Probable anterior cerebral artery aneurysm! What Now?

So, I had some tests done last week and one was a CT scan with contrast. I won’t bore you with the details, but this was one of the findings: “Probable anterior cerebral artery aneurysm.”

My primary care physician gets the result and refers me immediately to a neurologist. So what do I do now?

Well, the first is to pray and acknowledge that God is in control and that I am dependent on Him even for my next breath (which we all are, by the way).

Then I called the neurologist and from there it gets confusing. It seems the Doctor is not available, so I need to make an appointment with the Nurse Practioner, his assistant. But I am still confused because I don’t know what to do, go to the hospital, just wait, do some research?

Well, I just waited and did some research, then called my PCP to ask them what the Doctor recommends until I can see the neurologist.

“Don’t do any heavy lifting and don’t drink alcohol” was the response. No, problem, I rarely drink anyway, but I need to mow the lawn and now, that’s not an option until I know more.

Well, today I had my appointment and it seems possible I might not have an aneurysm at all, because CT scans don’t really tell the whole story.

I need to have a CTA scan. CT angiography is a type of medical test that combines a CT scan with an injection of a special dye to produce pictures of blood vessels and tissues in a part of your body. The dye is injected through an intravenous (IV) line started in your arm or hand.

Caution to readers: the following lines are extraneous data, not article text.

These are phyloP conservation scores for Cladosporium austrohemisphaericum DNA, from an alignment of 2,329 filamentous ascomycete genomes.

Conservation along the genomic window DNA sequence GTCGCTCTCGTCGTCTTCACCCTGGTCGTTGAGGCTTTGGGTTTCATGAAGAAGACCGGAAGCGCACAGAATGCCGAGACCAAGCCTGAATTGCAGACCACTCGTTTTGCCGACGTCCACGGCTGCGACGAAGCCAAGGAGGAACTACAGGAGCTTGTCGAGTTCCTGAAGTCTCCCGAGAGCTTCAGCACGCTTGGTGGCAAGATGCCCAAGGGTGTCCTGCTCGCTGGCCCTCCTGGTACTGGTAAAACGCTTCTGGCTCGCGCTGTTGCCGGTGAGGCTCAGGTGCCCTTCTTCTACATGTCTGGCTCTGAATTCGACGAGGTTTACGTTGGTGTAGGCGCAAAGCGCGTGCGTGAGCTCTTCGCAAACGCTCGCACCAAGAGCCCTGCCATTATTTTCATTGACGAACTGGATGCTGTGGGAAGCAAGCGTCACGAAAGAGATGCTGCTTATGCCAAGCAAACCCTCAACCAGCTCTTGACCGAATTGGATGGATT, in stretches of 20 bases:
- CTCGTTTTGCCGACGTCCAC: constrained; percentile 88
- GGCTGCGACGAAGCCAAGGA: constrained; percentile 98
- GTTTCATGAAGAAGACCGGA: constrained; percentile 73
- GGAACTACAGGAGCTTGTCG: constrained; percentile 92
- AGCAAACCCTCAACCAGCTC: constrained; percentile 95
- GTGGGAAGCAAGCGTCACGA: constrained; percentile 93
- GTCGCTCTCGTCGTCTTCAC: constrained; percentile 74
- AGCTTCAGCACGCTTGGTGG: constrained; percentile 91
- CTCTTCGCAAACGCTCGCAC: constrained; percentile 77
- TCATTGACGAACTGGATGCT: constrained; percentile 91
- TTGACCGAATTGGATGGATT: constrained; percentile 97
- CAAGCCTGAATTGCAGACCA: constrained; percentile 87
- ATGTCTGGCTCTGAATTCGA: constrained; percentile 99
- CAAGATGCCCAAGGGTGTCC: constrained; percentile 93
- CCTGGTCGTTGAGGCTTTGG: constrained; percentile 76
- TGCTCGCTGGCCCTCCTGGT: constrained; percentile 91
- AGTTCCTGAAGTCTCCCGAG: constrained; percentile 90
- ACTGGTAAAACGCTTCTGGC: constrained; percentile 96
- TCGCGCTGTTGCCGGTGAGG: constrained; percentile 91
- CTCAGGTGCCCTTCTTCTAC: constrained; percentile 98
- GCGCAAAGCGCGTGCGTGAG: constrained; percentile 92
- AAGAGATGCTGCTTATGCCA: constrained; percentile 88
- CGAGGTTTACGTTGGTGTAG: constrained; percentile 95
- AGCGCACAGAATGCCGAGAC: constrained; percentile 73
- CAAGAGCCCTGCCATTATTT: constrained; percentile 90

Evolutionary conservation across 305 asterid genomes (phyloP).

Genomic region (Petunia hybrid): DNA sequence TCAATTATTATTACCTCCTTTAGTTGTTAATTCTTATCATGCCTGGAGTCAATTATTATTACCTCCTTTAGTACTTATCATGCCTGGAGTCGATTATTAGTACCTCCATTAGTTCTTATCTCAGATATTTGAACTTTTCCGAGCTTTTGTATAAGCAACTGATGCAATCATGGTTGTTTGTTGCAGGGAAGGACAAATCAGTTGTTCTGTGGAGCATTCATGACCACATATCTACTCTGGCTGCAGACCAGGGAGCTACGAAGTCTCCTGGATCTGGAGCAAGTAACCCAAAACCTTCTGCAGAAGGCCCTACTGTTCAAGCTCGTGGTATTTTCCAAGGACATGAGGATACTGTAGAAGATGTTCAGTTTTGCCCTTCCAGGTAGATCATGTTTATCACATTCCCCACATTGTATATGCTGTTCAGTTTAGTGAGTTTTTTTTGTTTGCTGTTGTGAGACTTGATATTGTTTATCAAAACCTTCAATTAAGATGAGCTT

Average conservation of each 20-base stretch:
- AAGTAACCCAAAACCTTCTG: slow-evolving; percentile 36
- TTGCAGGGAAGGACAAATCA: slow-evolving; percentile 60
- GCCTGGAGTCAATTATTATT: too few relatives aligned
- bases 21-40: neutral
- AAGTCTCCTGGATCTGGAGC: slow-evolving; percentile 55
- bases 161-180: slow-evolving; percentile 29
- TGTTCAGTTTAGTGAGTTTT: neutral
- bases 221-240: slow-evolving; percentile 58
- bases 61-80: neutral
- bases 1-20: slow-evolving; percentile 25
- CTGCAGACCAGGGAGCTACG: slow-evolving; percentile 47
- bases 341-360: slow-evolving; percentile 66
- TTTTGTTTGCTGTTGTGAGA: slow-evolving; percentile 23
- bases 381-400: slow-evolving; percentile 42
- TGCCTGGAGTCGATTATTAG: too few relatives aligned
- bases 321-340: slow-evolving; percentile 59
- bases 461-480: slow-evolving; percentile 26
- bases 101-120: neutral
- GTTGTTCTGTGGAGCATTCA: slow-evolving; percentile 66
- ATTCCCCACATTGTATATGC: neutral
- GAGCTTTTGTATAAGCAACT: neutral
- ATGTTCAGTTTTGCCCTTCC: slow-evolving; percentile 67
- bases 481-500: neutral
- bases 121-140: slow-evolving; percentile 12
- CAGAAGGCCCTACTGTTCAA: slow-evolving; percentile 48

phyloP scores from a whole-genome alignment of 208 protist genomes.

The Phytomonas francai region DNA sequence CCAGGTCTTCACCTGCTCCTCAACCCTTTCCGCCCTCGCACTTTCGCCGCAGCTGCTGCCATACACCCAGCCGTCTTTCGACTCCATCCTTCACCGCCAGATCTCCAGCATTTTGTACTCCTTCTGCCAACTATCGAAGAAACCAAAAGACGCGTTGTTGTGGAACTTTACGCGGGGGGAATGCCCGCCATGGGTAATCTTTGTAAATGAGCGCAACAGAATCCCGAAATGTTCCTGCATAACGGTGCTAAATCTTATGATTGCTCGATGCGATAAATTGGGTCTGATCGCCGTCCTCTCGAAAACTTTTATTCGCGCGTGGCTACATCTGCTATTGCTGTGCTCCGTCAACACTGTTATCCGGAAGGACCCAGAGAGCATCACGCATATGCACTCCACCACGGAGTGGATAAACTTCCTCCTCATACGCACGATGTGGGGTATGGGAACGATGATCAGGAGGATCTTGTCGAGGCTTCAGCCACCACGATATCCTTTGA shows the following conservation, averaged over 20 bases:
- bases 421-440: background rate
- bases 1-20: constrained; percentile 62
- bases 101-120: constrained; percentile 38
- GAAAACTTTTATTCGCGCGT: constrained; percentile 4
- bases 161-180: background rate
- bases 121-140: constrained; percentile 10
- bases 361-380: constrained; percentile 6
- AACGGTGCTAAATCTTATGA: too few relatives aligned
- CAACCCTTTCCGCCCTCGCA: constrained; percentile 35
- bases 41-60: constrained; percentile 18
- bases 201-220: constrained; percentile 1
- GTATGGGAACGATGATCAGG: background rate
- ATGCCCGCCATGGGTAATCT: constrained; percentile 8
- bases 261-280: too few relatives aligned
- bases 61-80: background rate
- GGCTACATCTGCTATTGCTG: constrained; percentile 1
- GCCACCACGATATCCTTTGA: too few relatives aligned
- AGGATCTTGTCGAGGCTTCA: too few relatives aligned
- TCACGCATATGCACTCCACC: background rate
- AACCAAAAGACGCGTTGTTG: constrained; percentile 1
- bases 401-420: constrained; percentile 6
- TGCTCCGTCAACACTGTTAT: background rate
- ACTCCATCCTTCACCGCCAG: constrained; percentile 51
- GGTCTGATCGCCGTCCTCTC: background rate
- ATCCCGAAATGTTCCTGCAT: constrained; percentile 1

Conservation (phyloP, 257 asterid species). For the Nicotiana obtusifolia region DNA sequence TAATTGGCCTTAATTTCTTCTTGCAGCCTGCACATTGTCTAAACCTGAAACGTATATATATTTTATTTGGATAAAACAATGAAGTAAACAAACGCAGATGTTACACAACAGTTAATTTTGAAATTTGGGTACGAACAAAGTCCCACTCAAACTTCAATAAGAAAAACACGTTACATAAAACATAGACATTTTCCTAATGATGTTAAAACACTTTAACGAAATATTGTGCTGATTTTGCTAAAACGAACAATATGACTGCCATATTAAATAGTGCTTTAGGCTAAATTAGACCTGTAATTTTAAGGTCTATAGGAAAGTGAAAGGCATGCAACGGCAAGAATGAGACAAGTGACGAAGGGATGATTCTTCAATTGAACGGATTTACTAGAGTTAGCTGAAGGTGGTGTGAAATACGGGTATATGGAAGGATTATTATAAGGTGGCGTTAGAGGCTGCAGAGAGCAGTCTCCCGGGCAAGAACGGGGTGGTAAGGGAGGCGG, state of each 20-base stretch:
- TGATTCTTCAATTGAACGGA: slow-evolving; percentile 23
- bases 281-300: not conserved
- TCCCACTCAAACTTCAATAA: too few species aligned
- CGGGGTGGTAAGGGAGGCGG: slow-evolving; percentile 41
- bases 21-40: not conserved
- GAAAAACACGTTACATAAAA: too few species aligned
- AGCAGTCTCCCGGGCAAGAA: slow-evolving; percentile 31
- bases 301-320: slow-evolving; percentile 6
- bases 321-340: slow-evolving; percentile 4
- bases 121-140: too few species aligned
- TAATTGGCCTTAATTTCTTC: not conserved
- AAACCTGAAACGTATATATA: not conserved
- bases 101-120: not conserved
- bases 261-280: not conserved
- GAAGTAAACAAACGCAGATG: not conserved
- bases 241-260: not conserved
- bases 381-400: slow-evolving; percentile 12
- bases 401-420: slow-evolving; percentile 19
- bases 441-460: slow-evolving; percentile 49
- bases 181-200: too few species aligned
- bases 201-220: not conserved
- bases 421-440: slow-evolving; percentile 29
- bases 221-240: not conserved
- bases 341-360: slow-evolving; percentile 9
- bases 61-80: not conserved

“Treatment for brain aneurysms is more promising than it was several years ago. There are more effective and less- invasive treatment options for patients who in years past may have been told they had inoperable aneurysms. Doctors consider several factors when deciding which treatment option is best for a particular patient. Some factors include patient age, size of aneurysm and location of aneurysm.

Options for treatment are:

  • Open brain surgery (clipping) 
  • Endovascular therapy (coils, stents, flow diversion device)
  • No treatment: observation, with control of risk factors and possible repeat imaging”


So, I am waiting to schedule the CTA scan and TRUSTING God, who has taken very good care of me so far.

“Rejoice in the Lord always. Again I will say, rejoice! Let your gentleness be known to all men. The Lord is at hand.
Be anxious for nothing, but in everything by prayer and supplication, with thanksgiving, let your requests be made known to God; and the peace of God, which surpasses all understanding, will guard your hearts and minds through Christ Jesus.” (The New King James Version, (Nashville: Thomas Nelson, 1982), Php 4:4–8)

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